- by Steve Ricciutti Rating:9 Release Date:2016-09-09 Label: Matador
Thumping out of the gate with a Pumpkins-esque guitar melody before young Miss Lucy Dacus drops, “I don’t wanna be funny anymore.” My brain was immediately awash with endorphins.
It doesn’t stop there, either. The first five, well six, well fuck – a lot of the songs are just too damn good to believe such a person can be so precocious. It’s one thing to find young artists who make cutesy overproduced pedestrian pop, but quite another to fuse indie songwriting, crunching rock, and the occasional soaring ballads (and I mean that in the best way, so you can go back to Hell, Steven Tyler) along with brutally honest and self-effacing (as well as funny and snarky) lyrics into one very engaging disc. There are artists twice Dacus’ age who aren’t this gifted.
“Strange Torpedo” is a great track, starting slowly as many of these songs do, before hitting a perfect pop chorus. “One of these nights I’ll sleep with the window down, but not until that creature is in the ground,” she sings in “Troublemaker, Doppelgangaer,” a smoldering blues that builds to a powerful finish. On “Green Eyes, Red Face” Dacus is back to the perfectly portrayed fragile and vulnerable person that lurks within each amazing song. Nowhere is that more evident than on the highlight, the epic “Maps on the Wall.” Pleading, “Oh please, don’t make fun of me,” she details a list of self-conscious features that is at once heartbreaking and yet also strangely empowering. By the time this song is at its galloping peak, she brings things down and reminds us that, “…only good comes from bad anyway.” It’s crushing in the most beautiful way.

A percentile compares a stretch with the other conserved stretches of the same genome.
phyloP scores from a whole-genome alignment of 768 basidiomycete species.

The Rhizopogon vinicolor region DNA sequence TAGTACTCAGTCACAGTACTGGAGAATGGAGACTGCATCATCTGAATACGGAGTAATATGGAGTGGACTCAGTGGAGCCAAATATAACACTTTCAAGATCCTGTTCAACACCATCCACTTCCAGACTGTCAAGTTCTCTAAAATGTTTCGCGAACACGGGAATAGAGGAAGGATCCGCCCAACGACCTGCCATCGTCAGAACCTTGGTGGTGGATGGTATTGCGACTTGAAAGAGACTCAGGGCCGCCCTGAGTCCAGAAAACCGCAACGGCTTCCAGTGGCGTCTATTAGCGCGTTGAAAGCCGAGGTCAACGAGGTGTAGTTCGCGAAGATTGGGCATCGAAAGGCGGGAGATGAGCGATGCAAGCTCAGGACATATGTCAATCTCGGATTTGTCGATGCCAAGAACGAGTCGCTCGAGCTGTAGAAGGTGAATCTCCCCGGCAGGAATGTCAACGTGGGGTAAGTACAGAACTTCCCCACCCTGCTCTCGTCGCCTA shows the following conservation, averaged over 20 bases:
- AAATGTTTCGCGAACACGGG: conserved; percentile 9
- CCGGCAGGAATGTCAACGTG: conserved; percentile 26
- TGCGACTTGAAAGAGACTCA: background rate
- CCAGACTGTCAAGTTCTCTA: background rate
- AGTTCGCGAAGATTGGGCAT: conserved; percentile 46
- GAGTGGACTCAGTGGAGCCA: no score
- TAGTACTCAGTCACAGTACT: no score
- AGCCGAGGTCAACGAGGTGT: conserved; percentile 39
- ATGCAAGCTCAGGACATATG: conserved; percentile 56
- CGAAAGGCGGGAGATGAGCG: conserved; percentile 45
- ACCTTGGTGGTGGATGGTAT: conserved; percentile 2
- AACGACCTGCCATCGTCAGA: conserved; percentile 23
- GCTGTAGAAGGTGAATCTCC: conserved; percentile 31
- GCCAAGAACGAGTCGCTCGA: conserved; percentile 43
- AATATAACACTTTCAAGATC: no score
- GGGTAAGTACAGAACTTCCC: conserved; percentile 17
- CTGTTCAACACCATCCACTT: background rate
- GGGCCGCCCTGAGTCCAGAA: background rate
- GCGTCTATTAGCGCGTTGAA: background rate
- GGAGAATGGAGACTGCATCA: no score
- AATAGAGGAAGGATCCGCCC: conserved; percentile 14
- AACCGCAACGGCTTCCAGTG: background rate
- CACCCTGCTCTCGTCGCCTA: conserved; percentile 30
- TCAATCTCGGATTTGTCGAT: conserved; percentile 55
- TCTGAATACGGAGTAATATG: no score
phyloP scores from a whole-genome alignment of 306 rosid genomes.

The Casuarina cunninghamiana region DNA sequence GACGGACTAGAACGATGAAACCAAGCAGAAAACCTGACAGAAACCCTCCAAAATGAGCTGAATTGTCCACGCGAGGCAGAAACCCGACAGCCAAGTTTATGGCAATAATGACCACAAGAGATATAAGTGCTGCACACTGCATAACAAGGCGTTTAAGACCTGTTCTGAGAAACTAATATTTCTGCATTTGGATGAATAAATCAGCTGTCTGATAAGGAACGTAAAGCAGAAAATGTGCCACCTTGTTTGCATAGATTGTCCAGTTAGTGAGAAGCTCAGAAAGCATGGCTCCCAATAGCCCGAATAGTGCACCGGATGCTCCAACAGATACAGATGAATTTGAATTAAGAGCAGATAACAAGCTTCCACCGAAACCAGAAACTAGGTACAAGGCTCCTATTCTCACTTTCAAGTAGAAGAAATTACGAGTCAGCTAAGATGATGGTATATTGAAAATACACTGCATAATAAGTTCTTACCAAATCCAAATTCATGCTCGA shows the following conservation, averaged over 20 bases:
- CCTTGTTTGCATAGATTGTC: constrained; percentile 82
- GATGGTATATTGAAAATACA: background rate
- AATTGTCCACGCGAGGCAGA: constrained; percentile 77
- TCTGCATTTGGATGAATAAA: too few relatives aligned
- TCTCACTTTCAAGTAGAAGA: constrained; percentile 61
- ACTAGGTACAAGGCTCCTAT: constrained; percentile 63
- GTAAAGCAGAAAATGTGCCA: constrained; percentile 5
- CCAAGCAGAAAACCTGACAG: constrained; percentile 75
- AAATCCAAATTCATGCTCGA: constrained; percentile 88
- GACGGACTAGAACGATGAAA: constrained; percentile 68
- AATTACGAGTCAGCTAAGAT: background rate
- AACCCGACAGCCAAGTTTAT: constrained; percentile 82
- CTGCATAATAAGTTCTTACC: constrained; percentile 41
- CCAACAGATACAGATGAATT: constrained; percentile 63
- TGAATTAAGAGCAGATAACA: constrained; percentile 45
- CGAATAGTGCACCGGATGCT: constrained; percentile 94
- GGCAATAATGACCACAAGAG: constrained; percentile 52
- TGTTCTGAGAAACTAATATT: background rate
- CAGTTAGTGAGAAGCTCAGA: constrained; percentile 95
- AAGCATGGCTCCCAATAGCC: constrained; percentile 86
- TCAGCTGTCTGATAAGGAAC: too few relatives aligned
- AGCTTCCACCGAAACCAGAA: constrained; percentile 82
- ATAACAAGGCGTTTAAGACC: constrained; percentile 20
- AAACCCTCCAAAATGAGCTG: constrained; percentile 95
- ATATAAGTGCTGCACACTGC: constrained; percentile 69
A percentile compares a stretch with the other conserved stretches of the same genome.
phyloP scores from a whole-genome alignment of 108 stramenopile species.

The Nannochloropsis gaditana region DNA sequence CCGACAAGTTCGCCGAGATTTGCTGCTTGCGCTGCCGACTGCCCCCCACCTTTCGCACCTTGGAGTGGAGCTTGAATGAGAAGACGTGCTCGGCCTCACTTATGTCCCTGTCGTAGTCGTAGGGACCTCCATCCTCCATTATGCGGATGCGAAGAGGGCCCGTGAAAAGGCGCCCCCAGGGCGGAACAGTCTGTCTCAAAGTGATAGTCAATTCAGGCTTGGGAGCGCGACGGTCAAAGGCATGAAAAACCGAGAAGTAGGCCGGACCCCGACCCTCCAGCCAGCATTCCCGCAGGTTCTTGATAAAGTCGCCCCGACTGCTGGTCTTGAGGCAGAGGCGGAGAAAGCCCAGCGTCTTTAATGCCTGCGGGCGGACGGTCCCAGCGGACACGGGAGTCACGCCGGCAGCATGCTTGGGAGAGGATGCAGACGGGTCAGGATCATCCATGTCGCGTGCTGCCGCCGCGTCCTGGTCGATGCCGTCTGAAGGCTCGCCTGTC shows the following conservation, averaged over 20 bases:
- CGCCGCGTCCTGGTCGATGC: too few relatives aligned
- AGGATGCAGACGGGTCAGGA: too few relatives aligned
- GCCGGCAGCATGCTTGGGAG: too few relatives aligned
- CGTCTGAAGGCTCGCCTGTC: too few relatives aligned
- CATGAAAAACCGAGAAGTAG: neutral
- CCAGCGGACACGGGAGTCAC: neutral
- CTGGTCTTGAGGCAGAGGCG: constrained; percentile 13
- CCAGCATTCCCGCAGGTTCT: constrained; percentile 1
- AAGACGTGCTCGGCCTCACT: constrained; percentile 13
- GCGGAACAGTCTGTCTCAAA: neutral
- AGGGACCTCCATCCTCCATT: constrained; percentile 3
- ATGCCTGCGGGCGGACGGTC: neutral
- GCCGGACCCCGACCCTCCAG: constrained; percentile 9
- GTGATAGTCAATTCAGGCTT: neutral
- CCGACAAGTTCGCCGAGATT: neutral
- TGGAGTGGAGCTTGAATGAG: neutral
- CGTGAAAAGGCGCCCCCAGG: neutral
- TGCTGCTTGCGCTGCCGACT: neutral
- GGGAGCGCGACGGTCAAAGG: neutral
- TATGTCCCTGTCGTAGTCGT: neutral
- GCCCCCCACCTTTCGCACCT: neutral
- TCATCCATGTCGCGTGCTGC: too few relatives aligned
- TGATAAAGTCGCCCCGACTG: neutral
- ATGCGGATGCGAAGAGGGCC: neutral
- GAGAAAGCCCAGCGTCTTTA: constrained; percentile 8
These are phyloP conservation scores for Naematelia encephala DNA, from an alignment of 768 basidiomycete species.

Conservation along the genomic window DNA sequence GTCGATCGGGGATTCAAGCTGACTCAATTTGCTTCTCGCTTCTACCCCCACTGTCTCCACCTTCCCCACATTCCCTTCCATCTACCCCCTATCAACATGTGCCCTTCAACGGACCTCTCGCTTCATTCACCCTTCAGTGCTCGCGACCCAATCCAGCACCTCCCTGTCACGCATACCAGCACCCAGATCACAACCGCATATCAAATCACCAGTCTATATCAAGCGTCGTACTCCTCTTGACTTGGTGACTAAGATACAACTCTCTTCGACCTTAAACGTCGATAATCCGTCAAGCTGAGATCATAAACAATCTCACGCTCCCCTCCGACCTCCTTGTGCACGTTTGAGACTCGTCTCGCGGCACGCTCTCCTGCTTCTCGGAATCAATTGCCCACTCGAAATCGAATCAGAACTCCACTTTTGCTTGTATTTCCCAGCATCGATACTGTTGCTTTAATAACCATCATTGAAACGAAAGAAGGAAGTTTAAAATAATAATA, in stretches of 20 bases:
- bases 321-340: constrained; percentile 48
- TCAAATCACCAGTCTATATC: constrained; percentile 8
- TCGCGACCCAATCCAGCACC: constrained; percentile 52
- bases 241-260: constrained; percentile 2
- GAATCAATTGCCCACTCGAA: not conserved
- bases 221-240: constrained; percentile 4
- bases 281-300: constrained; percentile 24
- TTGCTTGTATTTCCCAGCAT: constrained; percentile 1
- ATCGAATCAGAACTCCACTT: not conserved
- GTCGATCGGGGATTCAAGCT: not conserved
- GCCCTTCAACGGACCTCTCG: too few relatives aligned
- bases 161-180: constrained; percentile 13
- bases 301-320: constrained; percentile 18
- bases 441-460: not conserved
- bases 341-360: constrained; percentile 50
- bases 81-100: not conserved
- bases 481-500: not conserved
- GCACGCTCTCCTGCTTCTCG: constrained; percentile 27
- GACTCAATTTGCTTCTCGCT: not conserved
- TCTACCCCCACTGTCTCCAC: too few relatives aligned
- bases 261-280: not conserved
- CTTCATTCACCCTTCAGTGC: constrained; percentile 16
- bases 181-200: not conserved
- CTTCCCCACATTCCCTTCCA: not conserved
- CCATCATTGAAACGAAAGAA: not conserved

As a fifty-something guy who plays bedroom guitar and noodles around on GarageBand for my rock and roll kicks, I can’t decide whether it pisses me off or makes me hopeful that a twenty-one year old songwriter out of Richmond, Virginia can put together such an album, recorded in all of one day in Nashville. What I quickly decided however, is that said record is good, quickly ratcheted up to damn good after a few more spins. Making matters of self-confidence worse is that No Burden is her debut, for fuck’s sake. Nobody promised the universe was fair.
“Dream State” and “Familiar Place” echo the same lines; “Without you, I’m surely the last of my kind.” For all those who appreciate great music, let’s hope not.